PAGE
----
Tag Archives: Hospitals

Are hospitals training staff to adequately treat delirium in older adults?

Liz Seegert

About Liz Seegert

Liz Seegert (@lseegert), is AHCJ’s topic editor on aging. Her work has appeared in NextAvenue.com, Journal of Active Aging, Cancer Today, Kaiser Health News, the Connecticut Health I-Team and other outlets. She is a senior fellow at the Center for Health Policy and Media Engagement at George Washington University and co-produces the HealthCetera podcast.

pill organizer

Photo: Marilyn Dunn via Flickr

Hospitalized older adults who take atypical, or second-generation, antipsychotics for delirium were at increased risk of death from cardiopulmonary arrest, according to a recent study by researchers in Boston.

Despite these known risks, antipsychotic drugs frequently are used to treat or prevent delirium. Delirium (sudden confusion or a rapid change in mental state) affects 15% to 26% of hospitalized older adults. It can lead those affected to harm themselves or others, or otherwise interfere with medical care. Continue reading

Is U.S. health system ready for increase in COVID-19 cases?

Bara Vaida

About Bara Vaida

Bara Vaida (@barav) is AHCJ's core topic leader on infectious diseases. An independent journalist, she has written extensively about health policy and infectious diseases. Her work has appeared in outlets that include the National Journal, Agence France-Presse, Bloomberg News, McClatchy News Service, MSNBC, NPR, Politico and The Washington Post.

emergency worker

Photo: Defence Images via Flickr

As expectations grow that many more cases of COVID-19 coronavirus may be identified in the U.S. in the coming weeks, public health officials have headlined media and congressional briefings to discuss the readiness of the nation’s health system’s to respond to a surge in affected hospital patients.

In general, there is agreement that while the U.S health system is better prepared than 20 years ago, it cannot handle a sudden surge in sick patients, largely because of insufficient staff, clinical space, medical equipment and treatments. Continue reading

New state report card shows palliative care services uneven across the U.S.

Liz Seegert

About Liz Seegert

Liz Seegert (@lseegert), is AHCJ’s topic editor on aging. Her work has appeared in NextAvenue.com, Journal of Active Aging, Cancer Today, Kaiser Health News, the Connecticut Health I-Team and other outlets. She is a senior fellow at the Center for Health Policy and Media Engagement at George Washington University and co-produces the HealthCetera podcast.

Photo: Radio Alfa via Flickr

Access to palliative care across the U.S. varies widely. It often depends more upon accidents of geography, whether a hospital is for-profit or nonprofit, and hospital size than it does on the needs of patients living with a serious illness, and their families, according to a new state-by-state report card from the Center to Advance Palliative Care (CAPC). Continue reading

ProPublica wants to give you tips on hospital billing practices

Pia Christensen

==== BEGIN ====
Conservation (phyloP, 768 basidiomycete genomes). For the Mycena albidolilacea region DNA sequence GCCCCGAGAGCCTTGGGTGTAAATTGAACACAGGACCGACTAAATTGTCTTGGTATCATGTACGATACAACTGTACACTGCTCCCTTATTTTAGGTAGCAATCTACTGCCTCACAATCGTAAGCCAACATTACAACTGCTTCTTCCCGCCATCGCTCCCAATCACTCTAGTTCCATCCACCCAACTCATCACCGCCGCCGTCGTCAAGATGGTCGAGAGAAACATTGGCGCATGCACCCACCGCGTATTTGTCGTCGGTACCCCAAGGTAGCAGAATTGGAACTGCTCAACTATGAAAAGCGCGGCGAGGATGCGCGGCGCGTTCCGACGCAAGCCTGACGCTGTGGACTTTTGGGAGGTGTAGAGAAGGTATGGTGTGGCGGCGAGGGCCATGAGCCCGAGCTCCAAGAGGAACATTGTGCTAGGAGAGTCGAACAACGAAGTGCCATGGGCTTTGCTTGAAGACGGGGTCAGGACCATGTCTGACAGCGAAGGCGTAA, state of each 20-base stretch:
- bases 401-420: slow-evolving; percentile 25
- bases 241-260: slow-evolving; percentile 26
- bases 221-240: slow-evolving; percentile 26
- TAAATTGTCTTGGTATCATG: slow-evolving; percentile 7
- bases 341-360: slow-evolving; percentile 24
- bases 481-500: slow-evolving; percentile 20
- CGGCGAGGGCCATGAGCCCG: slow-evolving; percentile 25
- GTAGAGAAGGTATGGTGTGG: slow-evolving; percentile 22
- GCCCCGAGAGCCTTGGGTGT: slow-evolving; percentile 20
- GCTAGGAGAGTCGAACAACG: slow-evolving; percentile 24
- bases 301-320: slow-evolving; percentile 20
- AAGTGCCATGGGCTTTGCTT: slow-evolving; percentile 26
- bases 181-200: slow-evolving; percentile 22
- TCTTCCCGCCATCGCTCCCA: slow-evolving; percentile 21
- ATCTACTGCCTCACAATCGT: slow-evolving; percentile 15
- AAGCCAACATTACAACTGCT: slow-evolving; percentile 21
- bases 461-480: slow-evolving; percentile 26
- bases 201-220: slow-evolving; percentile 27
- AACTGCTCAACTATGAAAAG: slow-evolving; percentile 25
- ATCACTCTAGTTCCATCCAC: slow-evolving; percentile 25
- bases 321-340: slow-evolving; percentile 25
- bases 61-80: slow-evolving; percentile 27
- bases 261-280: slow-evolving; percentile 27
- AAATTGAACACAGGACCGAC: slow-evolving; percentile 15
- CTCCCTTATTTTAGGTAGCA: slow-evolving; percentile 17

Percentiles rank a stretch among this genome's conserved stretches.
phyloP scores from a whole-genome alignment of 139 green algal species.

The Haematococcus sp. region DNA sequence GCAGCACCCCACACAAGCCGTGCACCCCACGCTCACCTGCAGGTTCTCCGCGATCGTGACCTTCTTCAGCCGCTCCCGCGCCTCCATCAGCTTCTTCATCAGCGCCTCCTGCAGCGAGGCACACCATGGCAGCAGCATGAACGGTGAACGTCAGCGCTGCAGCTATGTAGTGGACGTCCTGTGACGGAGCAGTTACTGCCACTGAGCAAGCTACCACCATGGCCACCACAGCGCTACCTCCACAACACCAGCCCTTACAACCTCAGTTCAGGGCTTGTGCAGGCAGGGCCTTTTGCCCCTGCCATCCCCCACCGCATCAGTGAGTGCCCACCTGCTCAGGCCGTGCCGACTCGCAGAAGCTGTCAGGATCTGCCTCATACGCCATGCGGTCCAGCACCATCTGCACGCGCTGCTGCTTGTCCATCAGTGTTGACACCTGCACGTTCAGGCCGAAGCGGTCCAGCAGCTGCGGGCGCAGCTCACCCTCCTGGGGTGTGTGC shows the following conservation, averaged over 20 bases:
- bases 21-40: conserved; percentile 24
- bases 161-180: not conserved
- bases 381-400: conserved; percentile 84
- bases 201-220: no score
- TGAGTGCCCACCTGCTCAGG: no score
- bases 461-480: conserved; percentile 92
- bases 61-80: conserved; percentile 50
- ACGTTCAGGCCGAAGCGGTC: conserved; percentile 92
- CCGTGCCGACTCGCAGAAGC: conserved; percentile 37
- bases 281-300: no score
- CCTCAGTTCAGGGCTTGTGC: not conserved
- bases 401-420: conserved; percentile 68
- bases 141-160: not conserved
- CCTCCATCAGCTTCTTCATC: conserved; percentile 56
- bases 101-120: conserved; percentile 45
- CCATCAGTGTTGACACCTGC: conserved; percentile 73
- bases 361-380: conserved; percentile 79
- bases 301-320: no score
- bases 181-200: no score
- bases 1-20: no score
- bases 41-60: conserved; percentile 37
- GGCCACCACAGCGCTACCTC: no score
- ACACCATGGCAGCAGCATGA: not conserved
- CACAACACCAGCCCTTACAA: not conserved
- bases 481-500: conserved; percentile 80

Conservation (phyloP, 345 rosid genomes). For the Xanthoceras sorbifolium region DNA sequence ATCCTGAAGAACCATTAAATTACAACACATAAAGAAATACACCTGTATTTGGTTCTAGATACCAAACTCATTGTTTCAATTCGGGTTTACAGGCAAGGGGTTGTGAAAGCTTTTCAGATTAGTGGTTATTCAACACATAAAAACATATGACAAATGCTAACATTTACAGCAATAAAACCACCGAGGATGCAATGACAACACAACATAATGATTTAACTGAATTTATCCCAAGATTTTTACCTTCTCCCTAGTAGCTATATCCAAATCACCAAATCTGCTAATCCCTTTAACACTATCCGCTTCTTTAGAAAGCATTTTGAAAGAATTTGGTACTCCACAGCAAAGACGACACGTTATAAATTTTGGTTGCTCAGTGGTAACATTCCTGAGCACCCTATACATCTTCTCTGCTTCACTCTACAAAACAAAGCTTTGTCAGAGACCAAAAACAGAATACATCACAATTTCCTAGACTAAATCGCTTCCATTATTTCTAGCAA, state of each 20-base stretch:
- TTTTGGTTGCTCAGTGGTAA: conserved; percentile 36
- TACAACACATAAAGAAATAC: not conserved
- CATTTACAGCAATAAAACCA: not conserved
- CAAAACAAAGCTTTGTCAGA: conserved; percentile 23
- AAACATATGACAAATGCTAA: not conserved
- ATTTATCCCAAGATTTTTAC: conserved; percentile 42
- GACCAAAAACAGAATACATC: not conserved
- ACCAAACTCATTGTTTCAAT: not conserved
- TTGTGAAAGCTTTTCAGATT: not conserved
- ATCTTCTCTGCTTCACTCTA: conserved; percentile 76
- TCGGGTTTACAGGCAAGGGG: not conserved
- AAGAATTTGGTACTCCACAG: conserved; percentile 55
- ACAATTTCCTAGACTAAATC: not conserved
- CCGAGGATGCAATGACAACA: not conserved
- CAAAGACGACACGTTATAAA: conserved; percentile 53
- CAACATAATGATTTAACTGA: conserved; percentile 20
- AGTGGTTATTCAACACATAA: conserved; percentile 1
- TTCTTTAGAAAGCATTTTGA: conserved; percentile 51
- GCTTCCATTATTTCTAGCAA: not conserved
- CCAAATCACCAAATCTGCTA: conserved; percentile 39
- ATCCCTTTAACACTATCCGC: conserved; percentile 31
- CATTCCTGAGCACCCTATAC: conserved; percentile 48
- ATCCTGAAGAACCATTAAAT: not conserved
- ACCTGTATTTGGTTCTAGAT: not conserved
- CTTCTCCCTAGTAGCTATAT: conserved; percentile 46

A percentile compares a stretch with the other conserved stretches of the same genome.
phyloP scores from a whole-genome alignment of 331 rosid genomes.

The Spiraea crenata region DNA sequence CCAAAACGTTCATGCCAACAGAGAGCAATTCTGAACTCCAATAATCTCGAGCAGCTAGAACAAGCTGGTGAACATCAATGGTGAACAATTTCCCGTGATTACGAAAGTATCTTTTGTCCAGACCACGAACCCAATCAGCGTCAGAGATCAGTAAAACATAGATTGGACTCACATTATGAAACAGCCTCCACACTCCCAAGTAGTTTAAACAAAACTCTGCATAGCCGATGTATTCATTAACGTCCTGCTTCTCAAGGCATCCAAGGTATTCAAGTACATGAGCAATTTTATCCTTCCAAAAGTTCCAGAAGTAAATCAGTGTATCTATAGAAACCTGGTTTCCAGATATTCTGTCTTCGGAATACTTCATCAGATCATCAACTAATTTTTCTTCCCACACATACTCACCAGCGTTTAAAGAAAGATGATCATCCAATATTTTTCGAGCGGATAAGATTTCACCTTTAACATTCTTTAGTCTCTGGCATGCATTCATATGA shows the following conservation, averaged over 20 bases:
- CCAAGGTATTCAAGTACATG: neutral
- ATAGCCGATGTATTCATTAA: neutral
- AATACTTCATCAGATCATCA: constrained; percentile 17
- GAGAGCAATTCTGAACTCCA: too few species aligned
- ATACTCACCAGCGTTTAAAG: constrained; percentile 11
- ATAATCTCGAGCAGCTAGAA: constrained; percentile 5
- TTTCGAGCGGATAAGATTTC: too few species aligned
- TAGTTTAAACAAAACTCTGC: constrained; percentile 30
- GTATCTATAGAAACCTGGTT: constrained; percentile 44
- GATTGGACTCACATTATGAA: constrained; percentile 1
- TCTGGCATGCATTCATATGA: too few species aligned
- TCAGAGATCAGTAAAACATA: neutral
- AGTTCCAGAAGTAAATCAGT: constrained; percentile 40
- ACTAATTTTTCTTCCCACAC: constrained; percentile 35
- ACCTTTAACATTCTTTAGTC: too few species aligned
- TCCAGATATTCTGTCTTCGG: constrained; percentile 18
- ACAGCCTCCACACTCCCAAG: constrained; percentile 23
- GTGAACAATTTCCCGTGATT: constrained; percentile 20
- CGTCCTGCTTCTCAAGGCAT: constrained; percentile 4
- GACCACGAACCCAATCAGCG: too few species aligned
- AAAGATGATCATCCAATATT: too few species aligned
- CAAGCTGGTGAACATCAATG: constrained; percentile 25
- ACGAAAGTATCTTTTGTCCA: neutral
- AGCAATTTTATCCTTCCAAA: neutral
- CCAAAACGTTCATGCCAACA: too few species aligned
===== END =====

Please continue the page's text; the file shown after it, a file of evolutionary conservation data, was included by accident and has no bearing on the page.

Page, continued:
About Pia Christensen

Pia Christensen (@AHCJ_Pia) is the managing editor/online services for AHCJ. She manages the content and development of healthjournalism.org, coordinates AHCJ's social media efforts and edits and manages production of association guides, programs and newsletters.

Health journalists across the country have been reading ProPublica’s accounts of the lengths to which hospitals pursue low-income patients for payment.

Earlier this year, ProPublica revealed that Methodist Le Bonheur Healthcare in Memphis, Tenn., had filed thousands of lawsuits against patients, including its own employees.

In the latest dispatch about medical debt, ProPublica reports that “thousands of people are jailed each year for failing to appear in court for unpaid bills,” citing a court in Coffeyville, Kan., “where the judge has no law degree, debt collectors get a cut of the bail, and Americans are watching their lives — and liberty — disappear in the pursuit of medical debt collection.”

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BCBS of Massachusetts will pay to keep patients out of the hospital

Joseph Burns

About Joseph Burns

Joseph Burns (@jburns18), a Massachusetts-based independent journalist, is AHCJ’s topic leader on health insurance. He welcomes questions and suggestions on insurance resources and tip sheets at joseph@healthjournalism.org.

Andrew Dreyfus, president and CEO of Blue Cross Blue Shield of Massachusetts.

Blue Cross Blue Shield of Massachusetts announced this week that it is taking the radical step of paying to keep patients out of the hospital.

In a partnership with South Shore Health System in Weymouth, Mass., BCBSM will change the financial reward system so that it will tie payments to health system to its success in collaborating with physicians to improve quality, patient outcomes and costs for the patients they physicians and health system. Under BCBSM’s Alternative Quality Contract (AQC), the health insurer will reward the health system and physicians for their success in doing so, the two parties said in an Oct. 30 news release. Continue reading

Tips for telling the stories of rural hospital closures

Joanne Kenen

About Joanne Kenen

Joanne Kenen, (@JoanneKenen) the health editor at Politico, is AHCJ’s topic leader on health reform and curates related material at healthjournalism.org. She welcomes questions and suggestions on health reform resources and tip sheets at joanne@healthjournalism.org. Follow her on Facebook.

Photo: Naoki Takano via Flickr

Bram Sable-Smith, who spent a year doing in-depth reporting on an endangered rural hospital in Pemiscot County, Mo., as part of an AHCJ Reporting Fellowship on Health Care Performance, did a tip sheet on how to report on the threat to rural hospitals, in the context of a wave of closures. Continue reading